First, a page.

Disaster Recovery and Continuity for the Database Administrator, Part 2
As we noted in Part 1 of this series, database administrators are critical to the success of any disaster recovery scenario.
There are many key roles that are critical to the success of the database administrator. A server administrator will have to install and set up the server. A system administrator will be needed to install and set up the operating system. A storage administrator will be necessary to duplicate the disks accordingly. Application developers will need to assist with troubleshooting errors detected by the user community. These are some of the people that a database administrator will rely on.
Many, if not all, of these steps can be accomplished prior to any disaster and tested. There can also be problems at the time of failover where some of these areas may need to be revisited. The database administrator may know who to call and work with during normal times, but what happens when a disaster strikes and some primary support personnel are not available? They could be taking care of injured family members or injured themselves. What if your database administrator is not available? Contingencies for these scenarios should be put in place.
It is imperative for employees to know whom to call when they have an issue.
One of the best ways to avoid a situation with availability is cross-training employees. An employee that knows more than one job function can become essential and can play a key role during a disruption by knowing more than one area or job function.
Some people may not be able to make it to the recovery site, leaving some areas not covered, noted Eric Maiwald and William Sieglein in "Security Planning & Disaster Recovery" (McGraw-Hill). The cross-training should not be a complete shift from their normal profession, unless requested by the employee. What is usually better is to have an employee learn a skill that is new, but in the same profession they are currently engaged.
For example, Oracle database administrators can cross-train as SQL Server database administrators. They are already familiar with the concepts, SQL, structures and other features of database administration. It should mostly be a matter of learning the different toolsets for the new database software. This can be a win-win for the employee and the organization.
The employee learns a valuable new skill that can enhance their career. The organization gains an employee that has multiple skill sets that can be called upon in times of normalcy and times of crisis.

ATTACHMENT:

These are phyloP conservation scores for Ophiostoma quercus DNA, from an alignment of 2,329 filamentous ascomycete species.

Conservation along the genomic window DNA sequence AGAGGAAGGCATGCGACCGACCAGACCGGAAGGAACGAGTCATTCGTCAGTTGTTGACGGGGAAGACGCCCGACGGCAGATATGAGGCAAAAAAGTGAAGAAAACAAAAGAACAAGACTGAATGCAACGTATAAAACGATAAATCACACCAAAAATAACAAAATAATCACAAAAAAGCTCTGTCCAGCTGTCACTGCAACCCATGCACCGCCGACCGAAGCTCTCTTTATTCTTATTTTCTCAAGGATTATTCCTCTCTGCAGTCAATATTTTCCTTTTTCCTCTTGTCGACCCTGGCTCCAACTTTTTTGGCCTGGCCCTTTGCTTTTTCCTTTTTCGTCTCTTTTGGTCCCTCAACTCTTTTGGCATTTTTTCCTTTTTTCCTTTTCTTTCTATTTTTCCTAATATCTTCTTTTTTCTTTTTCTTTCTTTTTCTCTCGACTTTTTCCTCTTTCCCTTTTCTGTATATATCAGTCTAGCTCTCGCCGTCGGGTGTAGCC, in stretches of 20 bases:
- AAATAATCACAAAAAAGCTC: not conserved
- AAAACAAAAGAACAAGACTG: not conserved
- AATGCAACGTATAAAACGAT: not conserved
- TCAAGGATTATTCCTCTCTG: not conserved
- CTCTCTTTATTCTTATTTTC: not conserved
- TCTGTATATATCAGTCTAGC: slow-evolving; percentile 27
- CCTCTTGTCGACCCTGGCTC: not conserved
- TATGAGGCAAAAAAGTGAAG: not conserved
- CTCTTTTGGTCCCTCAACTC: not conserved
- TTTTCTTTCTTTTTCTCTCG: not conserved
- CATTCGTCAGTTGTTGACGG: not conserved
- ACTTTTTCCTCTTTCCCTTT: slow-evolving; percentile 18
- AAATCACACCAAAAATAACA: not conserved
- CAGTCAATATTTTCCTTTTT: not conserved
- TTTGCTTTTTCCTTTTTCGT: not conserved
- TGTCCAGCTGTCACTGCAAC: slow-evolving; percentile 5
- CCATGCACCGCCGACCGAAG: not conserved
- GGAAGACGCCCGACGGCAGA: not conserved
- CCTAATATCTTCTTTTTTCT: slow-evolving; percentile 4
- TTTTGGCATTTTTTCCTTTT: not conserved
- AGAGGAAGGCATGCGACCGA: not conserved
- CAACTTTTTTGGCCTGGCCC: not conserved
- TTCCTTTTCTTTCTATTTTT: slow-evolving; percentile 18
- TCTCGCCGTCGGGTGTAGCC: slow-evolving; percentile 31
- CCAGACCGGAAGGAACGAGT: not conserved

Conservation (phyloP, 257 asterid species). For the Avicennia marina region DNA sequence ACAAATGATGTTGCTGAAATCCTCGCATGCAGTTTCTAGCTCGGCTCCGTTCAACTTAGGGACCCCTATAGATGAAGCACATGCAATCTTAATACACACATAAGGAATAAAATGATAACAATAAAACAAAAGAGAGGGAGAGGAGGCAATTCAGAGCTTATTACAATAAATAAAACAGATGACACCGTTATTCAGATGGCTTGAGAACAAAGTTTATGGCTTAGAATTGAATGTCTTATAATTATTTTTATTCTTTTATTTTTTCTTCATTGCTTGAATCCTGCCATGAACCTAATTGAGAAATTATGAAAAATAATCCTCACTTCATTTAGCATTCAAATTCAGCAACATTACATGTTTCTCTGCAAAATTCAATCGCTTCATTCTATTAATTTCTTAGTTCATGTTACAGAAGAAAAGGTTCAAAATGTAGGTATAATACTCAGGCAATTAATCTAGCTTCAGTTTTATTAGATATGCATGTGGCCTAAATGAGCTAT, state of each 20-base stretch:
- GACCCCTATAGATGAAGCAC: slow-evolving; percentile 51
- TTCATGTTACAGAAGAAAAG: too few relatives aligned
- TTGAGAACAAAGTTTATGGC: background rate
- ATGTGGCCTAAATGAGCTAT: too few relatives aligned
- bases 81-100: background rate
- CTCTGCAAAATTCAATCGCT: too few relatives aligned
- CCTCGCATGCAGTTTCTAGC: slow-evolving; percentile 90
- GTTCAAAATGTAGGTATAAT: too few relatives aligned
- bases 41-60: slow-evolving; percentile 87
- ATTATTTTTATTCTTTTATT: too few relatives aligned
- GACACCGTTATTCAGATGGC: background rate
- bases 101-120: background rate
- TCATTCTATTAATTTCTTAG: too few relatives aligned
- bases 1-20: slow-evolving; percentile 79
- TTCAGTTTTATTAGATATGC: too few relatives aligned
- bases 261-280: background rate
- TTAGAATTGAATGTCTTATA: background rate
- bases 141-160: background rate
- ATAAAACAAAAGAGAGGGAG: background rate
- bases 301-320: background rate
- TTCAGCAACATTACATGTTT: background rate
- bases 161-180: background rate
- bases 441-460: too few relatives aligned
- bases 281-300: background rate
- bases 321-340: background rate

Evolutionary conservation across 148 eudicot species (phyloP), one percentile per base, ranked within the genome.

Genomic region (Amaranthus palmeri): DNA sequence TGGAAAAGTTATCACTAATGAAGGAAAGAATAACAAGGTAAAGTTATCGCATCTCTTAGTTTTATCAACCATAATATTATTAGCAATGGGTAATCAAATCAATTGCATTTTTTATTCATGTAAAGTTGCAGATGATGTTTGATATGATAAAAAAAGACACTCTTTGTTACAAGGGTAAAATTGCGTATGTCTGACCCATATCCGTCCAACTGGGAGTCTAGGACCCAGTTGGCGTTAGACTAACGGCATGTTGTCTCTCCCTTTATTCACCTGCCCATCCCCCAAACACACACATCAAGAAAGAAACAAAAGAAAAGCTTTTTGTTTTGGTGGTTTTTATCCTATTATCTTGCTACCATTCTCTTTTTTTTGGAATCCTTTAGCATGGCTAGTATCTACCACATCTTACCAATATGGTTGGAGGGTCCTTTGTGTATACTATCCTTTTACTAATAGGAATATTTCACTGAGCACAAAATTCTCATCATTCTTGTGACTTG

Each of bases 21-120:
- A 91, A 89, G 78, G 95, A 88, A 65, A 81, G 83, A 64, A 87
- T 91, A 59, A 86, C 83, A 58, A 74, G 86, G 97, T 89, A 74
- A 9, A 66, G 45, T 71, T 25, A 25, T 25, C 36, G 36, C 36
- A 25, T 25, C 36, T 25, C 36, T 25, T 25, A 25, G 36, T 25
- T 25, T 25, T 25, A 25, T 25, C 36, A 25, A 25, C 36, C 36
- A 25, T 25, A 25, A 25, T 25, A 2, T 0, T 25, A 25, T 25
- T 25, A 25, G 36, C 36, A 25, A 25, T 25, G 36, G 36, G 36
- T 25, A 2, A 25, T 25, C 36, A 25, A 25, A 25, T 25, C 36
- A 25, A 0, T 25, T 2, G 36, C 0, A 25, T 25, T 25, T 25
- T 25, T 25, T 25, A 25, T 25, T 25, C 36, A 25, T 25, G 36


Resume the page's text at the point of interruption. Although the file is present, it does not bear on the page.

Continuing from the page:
Requirements for a database will drive the type of backups you make for it. If a database can have several hours of downtime and the last night backup will work sufficiently, then a full backup will be fine. If little to no downtime or little to no data loss is acceptable, then full backups will not do the job.
Technologies such as remote mirroring will have to be investigated. In remote mirroring, all changes made to the production system are copied to the disaster recovery site. This is normally considered in an asynchronous context, since most disaster recovery sites are at some distance away from the primary site. When a fail over is called for, databases can be recovered with the mirrored data for business continuance.
Data replication is another technology that can keep disaster recovery databases updated. The native settings of the software replicate changes as they occur from production databases to databases at the disaster recovery site. This can be altered so that changes are applied on a schedule, like every four hours. This would be for a data recovery scenario in case a user made an error. The database administrator could use the data from the disaster recovery database to correct the error in production because the changes had been delayed.
Installation of database software should be a fairly routine task for a database administrator. It should also be the same across servers with the same database versions. Installation and setup should be well documented. There is always the possibility that a database administrator will not be available when a fail over is called for. Clear and concise, step by step directions will give technical professionals from another area the ability to stand in for a missing database administrator and set up the database software.
This being said, each production server is different. Certain things may need to be done to prepare the database. Special scripts will sometimes need to run, or jobs to load or unload data. These steps for individual databases and the order in which they should execute also need to be well documented.